Source: Washington Post

Most of the entrepreneurs I write about use business as a way to pursue their passions, whether it’s philanthropy, culture, sports or politics.

Sharon Osberg is the other way around.

Her passion is playing bridge, a card game for math whizzes that led her into a rarefied world most others would kill to be a part of.

Osberg parlayed a gift for the game into a series of business opportunities and high-powered “elephant bumping” that includes Warren Buffett and Bill Gates, billionaires whose net worths clock in at $74 billion and $90 billion, respectively.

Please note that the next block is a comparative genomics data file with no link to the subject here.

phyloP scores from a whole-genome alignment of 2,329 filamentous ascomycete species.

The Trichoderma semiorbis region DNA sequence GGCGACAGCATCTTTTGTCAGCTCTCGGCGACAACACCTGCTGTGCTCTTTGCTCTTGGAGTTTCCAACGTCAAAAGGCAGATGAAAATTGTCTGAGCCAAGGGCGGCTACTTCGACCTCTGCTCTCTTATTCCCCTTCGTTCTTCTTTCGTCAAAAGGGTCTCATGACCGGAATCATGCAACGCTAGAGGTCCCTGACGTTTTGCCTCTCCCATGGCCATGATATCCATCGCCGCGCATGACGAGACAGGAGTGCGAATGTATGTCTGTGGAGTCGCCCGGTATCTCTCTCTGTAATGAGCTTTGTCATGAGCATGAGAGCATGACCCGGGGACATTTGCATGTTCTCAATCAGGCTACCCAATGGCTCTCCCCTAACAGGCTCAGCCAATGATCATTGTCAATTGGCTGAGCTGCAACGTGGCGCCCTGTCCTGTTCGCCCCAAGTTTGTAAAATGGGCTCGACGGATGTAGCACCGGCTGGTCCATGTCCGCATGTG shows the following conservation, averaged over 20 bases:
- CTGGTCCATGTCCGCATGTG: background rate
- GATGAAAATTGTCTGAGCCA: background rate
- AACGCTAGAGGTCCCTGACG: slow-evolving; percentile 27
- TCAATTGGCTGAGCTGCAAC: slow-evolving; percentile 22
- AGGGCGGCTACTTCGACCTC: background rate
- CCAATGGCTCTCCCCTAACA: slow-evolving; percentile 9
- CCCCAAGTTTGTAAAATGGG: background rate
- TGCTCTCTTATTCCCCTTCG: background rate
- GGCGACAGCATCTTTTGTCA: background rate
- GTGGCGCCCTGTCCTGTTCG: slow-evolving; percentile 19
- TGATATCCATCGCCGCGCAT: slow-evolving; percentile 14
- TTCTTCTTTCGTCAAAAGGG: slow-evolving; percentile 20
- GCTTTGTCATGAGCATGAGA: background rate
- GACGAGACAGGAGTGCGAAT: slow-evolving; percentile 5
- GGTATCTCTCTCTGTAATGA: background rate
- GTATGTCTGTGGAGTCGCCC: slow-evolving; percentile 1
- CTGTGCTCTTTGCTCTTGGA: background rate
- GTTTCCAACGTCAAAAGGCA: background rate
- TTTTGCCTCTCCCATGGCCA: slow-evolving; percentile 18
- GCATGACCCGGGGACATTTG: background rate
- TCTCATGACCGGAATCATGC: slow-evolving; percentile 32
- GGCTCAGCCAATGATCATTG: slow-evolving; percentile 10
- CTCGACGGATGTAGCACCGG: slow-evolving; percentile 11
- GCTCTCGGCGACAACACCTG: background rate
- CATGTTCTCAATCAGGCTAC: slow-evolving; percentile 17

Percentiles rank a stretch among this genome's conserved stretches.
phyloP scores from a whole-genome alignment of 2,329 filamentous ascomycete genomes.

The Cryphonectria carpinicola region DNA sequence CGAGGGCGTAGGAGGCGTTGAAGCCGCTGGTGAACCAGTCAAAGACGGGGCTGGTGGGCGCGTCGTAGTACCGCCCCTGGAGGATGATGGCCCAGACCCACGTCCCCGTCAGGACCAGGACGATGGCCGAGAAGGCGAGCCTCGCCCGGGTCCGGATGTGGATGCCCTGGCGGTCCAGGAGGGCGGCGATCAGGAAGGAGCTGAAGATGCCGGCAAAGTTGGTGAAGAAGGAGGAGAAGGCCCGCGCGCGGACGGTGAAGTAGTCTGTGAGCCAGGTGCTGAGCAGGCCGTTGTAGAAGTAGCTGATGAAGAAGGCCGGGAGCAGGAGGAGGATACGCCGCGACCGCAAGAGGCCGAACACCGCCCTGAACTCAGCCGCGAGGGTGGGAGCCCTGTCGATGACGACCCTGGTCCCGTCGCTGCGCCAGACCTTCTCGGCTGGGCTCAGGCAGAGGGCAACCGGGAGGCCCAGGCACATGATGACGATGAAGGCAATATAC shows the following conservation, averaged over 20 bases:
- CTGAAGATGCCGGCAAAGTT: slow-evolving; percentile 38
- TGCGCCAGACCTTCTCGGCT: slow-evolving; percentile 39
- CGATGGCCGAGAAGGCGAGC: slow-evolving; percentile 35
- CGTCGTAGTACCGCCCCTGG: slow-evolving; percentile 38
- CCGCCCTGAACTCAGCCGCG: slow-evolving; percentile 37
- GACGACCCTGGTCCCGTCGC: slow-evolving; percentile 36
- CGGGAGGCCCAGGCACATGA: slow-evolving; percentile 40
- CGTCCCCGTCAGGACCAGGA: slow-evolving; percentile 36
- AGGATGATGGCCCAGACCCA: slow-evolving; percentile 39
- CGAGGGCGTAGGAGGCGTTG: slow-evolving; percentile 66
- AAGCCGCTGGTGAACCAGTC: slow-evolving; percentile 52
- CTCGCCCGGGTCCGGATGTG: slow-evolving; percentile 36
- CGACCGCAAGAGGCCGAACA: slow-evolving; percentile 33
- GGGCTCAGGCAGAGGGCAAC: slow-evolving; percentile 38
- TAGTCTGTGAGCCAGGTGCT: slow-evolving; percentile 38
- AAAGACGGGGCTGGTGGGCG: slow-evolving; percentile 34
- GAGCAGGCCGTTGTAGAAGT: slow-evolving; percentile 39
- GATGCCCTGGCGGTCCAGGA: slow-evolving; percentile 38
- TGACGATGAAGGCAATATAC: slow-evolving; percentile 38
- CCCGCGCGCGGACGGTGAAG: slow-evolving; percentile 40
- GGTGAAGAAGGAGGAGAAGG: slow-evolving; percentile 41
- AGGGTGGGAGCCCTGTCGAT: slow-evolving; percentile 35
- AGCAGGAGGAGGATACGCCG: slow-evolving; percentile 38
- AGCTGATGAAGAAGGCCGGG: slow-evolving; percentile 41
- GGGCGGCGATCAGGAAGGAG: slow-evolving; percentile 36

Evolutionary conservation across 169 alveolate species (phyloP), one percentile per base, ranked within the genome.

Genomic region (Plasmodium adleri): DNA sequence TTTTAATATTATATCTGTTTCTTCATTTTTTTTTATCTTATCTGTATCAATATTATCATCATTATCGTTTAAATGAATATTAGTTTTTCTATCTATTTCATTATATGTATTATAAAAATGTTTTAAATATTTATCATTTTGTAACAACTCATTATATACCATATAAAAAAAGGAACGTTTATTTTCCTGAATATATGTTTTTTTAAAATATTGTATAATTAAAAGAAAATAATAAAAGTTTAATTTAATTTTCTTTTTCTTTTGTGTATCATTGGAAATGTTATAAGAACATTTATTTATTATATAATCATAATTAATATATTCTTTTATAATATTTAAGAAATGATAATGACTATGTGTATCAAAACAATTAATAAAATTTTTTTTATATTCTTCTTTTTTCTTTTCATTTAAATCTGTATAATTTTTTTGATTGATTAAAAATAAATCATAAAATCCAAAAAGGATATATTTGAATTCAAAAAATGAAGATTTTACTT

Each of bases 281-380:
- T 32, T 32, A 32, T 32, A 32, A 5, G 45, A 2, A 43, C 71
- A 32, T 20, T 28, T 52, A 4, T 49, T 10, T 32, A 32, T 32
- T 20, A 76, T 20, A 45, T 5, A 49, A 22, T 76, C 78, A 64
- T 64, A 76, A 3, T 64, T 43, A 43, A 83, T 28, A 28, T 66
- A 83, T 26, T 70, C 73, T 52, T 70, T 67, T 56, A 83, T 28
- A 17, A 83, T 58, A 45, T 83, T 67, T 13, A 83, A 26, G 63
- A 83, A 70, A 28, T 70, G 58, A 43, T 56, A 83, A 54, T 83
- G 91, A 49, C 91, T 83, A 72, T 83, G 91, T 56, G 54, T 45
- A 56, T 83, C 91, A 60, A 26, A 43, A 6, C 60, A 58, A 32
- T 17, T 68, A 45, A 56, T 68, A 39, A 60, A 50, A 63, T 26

“Bridge is my world,” said Osberg, who lives in Marin County outside San Francisco. “Everything in my adult life is a result of bridge, one way or another.”

Osberg even makes money from the game. She owns a piece of an online bridge company called Bridge Base that earns her a dividend and gives her a rooting interest in the game’s popularity.

Indeed, she has been a bridge teacher and partner to both billionaires. Recently, she partnered with Gates — the founder of Microsoft — at a Toronto bridge tournament where they took second and then relaxed over a glass of wine and chips.

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